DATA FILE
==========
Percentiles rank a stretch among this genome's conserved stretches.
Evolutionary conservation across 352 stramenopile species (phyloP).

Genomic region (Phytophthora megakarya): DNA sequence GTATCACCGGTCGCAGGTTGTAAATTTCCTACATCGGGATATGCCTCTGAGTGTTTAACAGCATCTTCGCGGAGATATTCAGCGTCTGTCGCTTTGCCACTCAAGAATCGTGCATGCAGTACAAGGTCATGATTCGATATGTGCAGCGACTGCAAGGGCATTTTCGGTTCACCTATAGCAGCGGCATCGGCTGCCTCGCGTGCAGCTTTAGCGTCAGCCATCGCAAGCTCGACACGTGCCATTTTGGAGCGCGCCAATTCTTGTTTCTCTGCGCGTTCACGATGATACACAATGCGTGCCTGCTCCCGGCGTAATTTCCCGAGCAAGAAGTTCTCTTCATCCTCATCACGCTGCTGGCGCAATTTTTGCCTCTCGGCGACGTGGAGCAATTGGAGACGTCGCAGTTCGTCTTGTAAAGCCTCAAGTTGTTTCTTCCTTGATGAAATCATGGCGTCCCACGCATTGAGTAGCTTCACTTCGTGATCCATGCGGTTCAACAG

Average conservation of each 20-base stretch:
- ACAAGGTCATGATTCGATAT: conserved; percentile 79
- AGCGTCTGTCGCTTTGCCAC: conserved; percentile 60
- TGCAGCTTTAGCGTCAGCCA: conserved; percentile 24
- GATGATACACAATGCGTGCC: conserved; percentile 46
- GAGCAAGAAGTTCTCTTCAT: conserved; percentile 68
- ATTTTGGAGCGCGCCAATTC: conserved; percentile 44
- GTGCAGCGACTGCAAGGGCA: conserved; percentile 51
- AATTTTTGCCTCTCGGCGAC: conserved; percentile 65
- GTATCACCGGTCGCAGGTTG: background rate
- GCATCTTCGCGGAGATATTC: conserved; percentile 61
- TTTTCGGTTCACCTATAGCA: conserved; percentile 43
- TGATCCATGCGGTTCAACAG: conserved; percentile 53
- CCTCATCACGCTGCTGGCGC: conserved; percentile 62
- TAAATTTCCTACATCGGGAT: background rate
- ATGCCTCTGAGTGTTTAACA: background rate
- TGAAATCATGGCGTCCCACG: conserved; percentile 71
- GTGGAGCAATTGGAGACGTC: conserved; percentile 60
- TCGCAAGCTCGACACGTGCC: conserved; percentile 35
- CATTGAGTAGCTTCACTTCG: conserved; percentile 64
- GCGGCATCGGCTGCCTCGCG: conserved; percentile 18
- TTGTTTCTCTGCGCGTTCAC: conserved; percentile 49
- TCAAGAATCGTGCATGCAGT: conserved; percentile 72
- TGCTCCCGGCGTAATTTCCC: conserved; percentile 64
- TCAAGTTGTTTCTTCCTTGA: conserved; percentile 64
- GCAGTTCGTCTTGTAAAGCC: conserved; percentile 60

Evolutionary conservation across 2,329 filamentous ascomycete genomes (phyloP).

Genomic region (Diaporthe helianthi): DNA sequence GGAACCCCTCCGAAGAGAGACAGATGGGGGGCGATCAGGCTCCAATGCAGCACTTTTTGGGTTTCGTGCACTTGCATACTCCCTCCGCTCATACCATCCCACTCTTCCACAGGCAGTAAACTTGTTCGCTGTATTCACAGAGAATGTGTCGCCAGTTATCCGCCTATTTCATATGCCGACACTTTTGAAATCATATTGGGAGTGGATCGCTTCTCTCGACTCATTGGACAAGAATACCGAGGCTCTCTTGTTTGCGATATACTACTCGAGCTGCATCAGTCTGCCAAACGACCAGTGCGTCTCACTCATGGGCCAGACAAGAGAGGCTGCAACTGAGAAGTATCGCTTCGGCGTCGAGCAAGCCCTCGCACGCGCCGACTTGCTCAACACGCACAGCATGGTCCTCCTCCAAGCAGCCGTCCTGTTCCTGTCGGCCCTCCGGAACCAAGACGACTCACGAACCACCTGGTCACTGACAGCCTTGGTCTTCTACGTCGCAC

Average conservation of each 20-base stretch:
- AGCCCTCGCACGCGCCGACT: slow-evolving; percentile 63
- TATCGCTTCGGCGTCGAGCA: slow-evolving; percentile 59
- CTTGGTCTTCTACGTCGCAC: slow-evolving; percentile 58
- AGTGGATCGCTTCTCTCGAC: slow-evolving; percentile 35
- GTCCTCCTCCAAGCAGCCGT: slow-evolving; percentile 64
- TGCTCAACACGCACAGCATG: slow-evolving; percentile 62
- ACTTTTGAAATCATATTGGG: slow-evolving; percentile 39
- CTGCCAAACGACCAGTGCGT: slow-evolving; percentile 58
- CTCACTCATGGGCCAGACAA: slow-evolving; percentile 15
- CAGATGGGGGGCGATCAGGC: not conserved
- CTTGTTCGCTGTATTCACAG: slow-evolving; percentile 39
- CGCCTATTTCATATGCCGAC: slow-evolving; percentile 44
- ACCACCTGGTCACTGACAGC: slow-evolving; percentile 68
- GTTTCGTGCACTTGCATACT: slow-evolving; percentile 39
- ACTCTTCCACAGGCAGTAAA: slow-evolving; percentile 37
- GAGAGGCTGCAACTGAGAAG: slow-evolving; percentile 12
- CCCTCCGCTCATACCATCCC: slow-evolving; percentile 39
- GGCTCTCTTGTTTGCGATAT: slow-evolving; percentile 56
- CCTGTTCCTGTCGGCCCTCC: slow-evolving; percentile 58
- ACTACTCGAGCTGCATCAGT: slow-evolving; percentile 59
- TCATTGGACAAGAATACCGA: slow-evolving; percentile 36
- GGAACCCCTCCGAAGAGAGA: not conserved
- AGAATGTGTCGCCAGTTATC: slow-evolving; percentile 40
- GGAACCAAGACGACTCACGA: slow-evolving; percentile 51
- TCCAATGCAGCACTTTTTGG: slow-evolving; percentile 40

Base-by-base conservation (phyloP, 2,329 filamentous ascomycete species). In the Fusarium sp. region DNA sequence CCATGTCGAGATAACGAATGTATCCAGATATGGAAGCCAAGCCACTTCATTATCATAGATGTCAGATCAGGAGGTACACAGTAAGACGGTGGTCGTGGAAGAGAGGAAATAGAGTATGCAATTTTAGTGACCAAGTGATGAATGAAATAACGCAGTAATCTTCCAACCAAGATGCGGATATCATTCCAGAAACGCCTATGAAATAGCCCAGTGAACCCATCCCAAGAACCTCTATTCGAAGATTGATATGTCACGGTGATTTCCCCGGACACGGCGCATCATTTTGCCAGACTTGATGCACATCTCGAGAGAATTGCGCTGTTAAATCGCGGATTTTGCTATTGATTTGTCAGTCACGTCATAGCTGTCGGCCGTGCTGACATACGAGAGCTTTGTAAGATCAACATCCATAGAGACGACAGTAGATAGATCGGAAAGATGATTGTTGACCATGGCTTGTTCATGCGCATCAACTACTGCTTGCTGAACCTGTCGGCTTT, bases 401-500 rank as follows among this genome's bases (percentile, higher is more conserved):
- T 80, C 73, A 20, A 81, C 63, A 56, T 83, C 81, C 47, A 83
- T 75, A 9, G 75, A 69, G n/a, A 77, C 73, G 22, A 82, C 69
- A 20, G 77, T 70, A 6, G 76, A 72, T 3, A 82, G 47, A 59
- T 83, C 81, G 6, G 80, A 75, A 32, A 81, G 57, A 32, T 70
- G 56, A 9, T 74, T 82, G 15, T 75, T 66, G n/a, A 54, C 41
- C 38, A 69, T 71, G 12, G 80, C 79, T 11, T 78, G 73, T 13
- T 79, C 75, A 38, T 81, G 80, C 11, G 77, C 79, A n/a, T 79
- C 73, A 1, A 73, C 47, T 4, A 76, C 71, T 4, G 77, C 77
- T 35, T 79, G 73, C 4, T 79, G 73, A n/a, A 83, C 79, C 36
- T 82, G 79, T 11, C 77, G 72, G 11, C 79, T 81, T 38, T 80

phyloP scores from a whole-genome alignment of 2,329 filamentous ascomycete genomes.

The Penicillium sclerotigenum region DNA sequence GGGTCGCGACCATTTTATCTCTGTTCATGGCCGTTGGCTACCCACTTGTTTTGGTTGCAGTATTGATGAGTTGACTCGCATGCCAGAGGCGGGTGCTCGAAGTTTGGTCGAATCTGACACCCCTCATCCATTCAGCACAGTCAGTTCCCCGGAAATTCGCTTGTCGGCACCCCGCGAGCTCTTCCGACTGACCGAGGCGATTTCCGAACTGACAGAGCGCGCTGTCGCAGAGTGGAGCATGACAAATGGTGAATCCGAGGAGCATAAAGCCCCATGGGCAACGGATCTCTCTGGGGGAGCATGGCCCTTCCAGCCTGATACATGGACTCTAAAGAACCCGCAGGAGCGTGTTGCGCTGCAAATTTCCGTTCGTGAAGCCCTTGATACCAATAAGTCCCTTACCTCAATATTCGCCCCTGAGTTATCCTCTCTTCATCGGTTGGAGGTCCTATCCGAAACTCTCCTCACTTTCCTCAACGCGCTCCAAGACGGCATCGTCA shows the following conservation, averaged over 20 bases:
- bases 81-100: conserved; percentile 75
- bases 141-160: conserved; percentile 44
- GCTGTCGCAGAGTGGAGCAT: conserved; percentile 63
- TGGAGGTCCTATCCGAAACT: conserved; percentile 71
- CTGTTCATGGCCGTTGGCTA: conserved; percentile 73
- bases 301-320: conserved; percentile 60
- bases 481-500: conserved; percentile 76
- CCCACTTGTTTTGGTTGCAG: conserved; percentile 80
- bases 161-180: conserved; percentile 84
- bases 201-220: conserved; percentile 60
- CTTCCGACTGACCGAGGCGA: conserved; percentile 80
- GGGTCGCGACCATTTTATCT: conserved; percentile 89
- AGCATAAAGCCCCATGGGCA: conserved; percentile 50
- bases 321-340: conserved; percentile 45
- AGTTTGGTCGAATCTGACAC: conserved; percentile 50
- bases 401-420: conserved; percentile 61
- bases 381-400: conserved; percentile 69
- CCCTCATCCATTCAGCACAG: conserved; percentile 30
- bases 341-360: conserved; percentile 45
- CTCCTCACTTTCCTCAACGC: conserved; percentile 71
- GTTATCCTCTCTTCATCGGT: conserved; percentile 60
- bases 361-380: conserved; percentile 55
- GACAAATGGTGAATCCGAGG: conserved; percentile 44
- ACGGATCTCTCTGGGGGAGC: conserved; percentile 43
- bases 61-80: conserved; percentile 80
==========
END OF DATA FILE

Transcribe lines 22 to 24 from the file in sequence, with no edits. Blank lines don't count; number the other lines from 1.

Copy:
- TCGCAAGCTCGACACGTGCC: conserved; percentile 35
- CATTGAGTAGCTTCACTTCG: conserved; percentile 64
- GCGGCATCGGCTGCCTCGCG: conserved; percentile 18